Transport chiefs are rushing to remove 'dangerous' icicles that could fall on pedestrians or motorists with roads closed and routes diverted due to the threat.
In Suffolk, large icicles hanging from a bridge caused highway chiefs to close part of a busy route.
The icicles hang across the entire length of the Sturmer Road Bridge in Essex and have been seen on walking routes across the UK including down the Hopton Tunnel on the High Peak Trail in Derbyshire (pictured below).
Network Rail also used a special train to remove dangerous 5ft (1.5m) icicles dangling from the roof of a tunnel on the Settle to Carlisle line. The operator said some icicles were also cleared by hand by staff during the freezing weather conditions to prevent them from falling and causing delays.
In addition, there are fears that as the weather becomes milder, the icicles will thaw and fall on unsuspecting walkers or cars.
In London, the River Thames froze over for the first time in almost 60 years, with more snow expected.
Photographs captured the river frozen over at Teddington Lock west of London early on Friday in temperatures of -1C, before it began to thaw in the morning sunshine.
The event is thought to be the first time this has happened since the Big Freeze of 1963, the coldest winter in more than 200 years, when the river froze over around the same west London area upriver of the centre of the capital.
It came as milder conditions were forecast from Monday, marking the end of a deep freeze which will bring more snow this weekend before temperatures rise to 11-12C in the south next week.
The Thames in central London froze solid more than 20 times between the 14th and 19th century, and during five London winters, the ice became sturdy enough that "frost fairs" were held.
Markets, food sellers and performers pitched up on the river, with the last event taking place in 1814.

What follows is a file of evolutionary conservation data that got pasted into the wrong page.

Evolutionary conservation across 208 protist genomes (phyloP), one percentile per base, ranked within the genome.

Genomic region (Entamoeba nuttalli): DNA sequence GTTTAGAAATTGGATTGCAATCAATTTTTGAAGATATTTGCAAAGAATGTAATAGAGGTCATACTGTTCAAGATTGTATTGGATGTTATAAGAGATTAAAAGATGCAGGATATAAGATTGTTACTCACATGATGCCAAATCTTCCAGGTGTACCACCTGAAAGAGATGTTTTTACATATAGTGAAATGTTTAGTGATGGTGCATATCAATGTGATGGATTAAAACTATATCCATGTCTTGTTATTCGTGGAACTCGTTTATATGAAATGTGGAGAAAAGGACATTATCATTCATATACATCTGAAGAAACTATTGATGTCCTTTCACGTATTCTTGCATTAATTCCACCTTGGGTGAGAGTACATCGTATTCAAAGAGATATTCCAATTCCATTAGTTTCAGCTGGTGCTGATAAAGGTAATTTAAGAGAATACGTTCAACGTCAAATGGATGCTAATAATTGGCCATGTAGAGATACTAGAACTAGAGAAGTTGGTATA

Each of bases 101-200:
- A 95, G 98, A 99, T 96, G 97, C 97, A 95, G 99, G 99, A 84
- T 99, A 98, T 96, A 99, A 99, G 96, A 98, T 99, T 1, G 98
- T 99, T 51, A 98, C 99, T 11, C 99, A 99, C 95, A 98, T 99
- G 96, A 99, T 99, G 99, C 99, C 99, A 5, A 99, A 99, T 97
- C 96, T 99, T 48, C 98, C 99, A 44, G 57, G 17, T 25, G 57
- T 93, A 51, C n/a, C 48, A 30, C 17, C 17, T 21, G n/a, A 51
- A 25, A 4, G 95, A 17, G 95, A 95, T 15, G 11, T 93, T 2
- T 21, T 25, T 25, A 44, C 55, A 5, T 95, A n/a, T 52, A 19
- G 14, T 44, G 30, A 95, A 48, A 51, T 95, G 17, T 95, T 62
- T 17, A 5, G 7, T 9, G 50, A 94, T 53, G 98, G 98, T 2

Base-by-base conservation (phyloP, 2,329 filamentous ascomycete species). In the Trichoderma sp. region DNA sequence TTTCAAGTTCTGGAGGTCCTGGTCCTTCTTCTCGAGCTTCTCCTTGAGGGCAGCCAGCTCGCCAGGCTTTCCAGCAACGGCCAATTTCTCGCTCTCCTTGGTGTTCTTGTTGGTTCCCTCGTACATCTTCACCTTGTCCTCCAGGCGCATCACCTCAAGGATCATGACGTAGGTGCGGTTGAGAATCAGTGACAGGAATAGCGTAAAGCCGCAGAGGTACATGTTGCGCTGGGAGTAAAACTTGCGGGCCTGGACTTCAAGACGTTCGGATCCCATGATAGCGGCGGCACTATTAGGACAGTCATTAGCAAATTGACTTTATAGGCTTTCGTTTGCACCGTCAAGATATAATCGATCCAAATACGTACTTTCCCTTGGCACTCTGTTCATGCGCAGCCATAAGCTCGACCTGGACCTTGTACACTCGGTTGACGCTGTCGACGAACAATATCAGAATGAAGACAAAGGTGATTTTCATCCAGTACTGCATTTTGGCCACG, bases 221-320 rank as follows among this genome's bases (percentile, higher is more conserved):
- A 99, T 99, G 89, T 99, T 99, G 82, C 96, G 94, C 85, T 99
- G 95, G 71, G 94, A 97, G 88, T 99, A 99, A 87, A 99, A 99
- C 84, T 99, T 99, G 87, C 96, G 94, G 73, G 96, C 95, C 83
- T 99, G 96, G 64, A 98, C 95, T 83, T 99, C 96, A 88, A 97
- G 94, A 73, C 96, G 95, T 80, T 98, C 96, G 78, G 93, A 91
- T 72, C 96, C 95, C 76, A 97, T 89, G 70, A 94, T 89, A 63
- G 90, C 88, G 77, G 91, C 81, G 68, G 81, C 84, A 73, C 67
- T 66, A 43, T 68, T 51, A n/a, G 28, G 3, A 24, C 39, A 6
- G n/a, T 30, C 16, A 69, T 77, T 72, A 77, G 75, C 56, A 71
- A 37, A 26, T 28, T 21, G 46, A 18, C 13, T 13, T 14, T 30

The period between roughly 1300 and 1850 is known as the "Little Ice Age", a natural phenomenon thought to be caused by volcanic eruptions, which saw Europe experiencing extremely cold winters.
This is now unlikely to happen again, in part due to the changing climate of the UK, but also due to the narrowing of the river during the Victorian period, which makes it too fast-flowing in central London for the water to freeze.
The UK is nearing the end of a week-long freeze dubbed "The Beast from the East 2" because of comparisons with the severe cold seen in early 2018.
On Thursday night new record low temperatures for February were recorded for England and Wales as parts of North Yorkshire dipped below minus 15C, and in Aldingham, south Cumbria, waves froze on the seashore.
The coldest UK conditions for 65 years were recorded at Braemar in the Scottish Highlands on Wednesday night, when temperatures dropped to minus 23C.
The Met Office's chief meteorologist Neil Armstrong said that temperatures would become milder next week.
“There are still some wintry hazards to get through over the next few days, with low temperatures, strong winds and further snow especially in Northern Ireland.
"On Sunday there is a risk of freezing rain over the high ground in Scotland and northern England, with further snow in the Scottish hills before turning to rain as the warm air takes hold," he said.
Skaters flocked to the frozen Cambridgeshire Fens today after the recent cold snap gave them the rare chance to enjoy the ancient sport for the first time in years.
Shallow waters in the Fens near Ely have been turned into an enormous natural ice rink and it is now a skater's paradise.
Skaters were out early this morning on the frozen flooded fields to make the most of the stunning outdoor rink.
It takes three nights of temperatures of minus six or below to form ice strong enough to skate on.
Just where in the Fens it is possible to skate varies from year to year and depends on where the farmers and river authorities have allowed the land to flood.
The last time the Fens froze was three years ago in 2018 when the Beast from the East hit the UK and the skaters managed to get a day on the ice.
The Cambridgeshire Fens were the birthplace of British speed skating and when farm hands were unable to work on the frozen land they welcomed the chance to skate for prizes.